This is one of a series of posts about books used as source material for Art Song Central.
Book Title: Album of Six Songs by Henri Duparc
Publisher: The Boston Music Company
Henri Duparc was born in Paris, January 21st, 1848. Comparatively late–in fact, only sometime after he had left college–did he decide to devote himself entirely to the study of music. Though no particular influence led him to undertake this step, it might safely be said that the prime responsibility for it lies with the piano teacher at the Jesuit College of Vaugirard, where Duparc went to school, and who was no other than César Franck. How this man, who was to dedicate, in 1888, one of his most marvelous works, the Symphony in D minor, to his pupil Duparc, was led to discover in the boy such singular gifts, Duparc himself avowed never to have fully understood. Their contact at the school was but slight and perfunctory. Nevertheless Franck succeeded in acquainting young Duparc with the great classic masters, particularly with Gluck, and saved the spark which he thought to see under smouldering embers. During the time he followed law courses at the University in Paris, Duparc’s frequent attendance of concerts, and an awakening realization of his talents, gradually fanned the embers into flame. Then began a time of serious and prolonged study of harmony, counterpoint, and composition with Franck. In 1869 Duparc published his first work which consisted of six little pieces for the piano. But before that date he had already begun some of the songs upon which his fame rests mainly. They form, together with the songs of his later period, the ripest fruits of his art, and will live long after his instrumental and symphonic works have been forgotten.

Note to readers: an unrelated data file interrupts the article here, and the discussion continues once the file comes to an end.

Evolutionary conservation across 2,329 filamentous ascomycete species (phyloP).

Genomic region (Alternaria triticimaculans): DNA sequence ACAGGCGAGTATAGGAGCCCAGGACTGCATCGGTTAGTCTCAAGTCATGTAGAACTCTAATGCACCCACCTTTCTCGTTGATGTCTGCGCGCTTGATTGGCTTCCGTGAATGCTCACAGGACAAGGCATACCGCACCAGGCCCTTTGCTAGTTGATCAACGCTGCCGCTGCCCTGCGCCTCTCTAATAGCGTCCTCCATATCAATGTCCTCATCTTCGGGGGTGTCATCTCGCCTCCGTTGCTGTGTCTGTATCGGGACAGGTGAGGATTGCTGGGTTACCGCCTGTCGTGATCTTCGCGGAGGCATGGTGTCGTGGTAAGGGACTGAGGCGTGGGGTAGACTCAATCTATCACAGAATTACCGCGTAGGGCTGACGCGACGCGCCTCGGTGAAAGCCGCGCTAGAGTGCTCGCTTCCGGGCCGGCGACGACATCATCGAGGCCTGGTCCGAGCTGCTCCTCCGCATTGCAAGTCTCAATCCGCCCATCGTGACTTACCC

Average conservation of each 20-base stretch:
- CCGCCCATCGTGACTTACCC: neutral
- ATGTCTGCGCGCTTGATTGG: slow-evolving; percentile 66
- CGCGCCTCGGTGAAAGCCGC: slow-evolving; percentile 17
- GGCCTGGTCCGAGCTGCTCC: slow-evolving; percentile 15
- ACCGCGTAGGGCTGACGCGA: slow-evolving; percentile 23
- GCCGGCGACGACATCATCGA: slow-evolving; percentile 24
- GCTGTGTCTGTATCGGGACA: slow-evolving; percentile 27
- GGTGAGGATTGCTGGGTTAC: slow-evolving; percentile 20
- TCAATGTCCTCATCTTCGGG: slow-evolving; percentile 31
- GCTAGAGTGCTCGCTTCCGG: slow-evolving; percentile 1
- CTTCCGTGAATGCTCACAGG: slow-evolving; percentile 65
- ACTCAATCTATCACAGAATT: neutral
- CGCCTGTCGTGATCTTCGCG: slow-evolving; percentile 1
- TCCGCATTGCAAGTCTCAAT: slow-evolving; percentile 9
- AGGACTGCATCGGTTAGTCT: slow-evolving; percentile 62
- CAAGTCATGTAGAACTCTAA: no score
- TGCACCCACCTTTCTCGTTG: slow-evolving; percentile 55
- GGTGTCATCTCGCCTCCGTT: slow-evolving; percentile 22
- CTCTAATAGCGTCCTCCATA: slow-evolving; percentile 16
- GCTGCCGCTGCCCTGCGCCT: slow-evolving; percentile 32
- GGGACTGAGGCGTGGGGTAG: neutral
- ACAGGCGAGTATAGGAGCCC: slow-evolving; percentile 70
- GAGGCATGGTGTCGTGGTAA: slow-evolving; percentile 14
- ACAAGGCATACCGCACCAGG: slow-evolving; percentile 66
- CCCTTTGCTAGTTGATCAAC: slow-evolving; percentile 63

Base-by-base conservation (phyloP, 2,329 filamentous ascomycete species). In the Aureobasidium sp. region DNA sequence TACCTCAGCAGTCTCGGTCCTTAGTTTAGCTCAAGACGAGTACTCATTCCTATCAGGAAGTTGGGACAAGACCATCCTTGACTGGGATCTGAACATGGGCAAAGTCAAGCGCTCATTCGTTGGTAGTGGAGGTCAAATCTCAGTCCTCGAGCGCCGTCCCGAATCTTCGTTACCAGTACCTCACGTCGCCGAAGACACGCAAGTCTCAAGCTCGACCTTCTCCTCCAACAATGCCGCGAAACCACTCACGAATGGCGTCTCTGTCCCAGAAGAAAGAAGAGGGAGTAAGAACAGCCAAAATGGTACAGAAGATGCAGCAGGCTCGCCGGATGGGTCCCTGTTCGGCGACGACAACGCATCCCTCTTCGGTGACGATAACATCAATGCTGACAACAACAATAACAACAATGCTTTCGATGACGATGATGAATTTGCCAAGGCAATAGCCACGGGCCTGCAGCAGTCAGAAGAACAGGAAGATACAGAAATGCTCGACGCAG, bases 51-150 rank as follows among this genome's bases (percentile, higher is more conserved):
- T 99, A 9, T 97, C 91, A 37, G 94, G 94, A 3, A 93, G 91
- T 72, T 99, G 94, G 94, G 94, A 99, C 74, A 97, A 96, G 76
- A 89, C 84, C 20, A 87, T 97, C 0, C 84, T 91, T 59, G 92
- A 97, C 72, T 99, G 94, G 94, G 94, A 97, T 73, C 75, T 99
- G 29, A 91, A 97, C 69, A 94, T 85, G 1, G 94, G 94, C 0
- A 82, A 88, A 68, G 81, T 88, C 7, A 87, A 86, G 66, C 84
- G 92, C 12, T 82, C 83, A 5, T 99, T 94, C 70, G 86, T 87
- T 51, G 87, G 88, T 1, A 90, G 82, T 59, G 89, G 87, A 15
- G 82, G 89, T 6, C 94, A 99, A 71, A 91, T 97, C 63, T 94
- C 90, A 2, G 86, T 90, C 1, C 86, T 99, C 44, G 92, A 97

Up to the year 1885, Duparc took an active part in the musical life of the French capital. With his friends, Camille Saint-Saëns and Vincent d’Indy, he was one of the founders of the “Société Nationale de Musique.” From repeated visits to Bayreuth he returned an ever more fervent admirer of Wagner. The future lay bright before him, when a cruel malady necessitated his sudden retirement from public life. First at Pau in France, later in Switzerland, he has been living long years of solitude, a proud and resigned stoic, calmly awaiting the end. The whole tragedy of this life is revealed in the following lines from a letter of Duparc to one of his friends: “My songs were all published long after they were written. Eight of them came out in 1894, and the four others a few years later. When I wrote the first ones I had not even finished studying harmony, and all of them have been greatly revised and modified for publication. All I can tell you is that “Chanson triste” was begun in 1868. “Soupir” was done at the same period, and “L’Invitation au Voyage” was written during the seige of Paris. With regard to the others I have no definite recollections. Only one thing is certain, namely that all my songs were written before 1885; for since then I have never been able to compose again. Many people believe that I have a number of works in my drawer. But that is not the case; I have only a few pencil sketches which have interest for no one but me, and which I had jotted down in the hope that some day I should be able to work once more. I live to regret the things I did not do, without thinking much of the little I did.”
But what he has accomplished will suffice to place Duparc’s name among those of the great writers of songs. There is an even more remarkable force in the example which a man sets by accomplishing so much with so little.
This edition of these songs originally appeared with English singing translations by Bliss Carman. For Art Song Central, the English has been removed, both to avoid distraction, and to allow space for students to write in literal translations or IPA.
In addition, song titles have been reset in a larger typeface.
The French remains in italics, which is less than ideal. Still, this edition should be useful.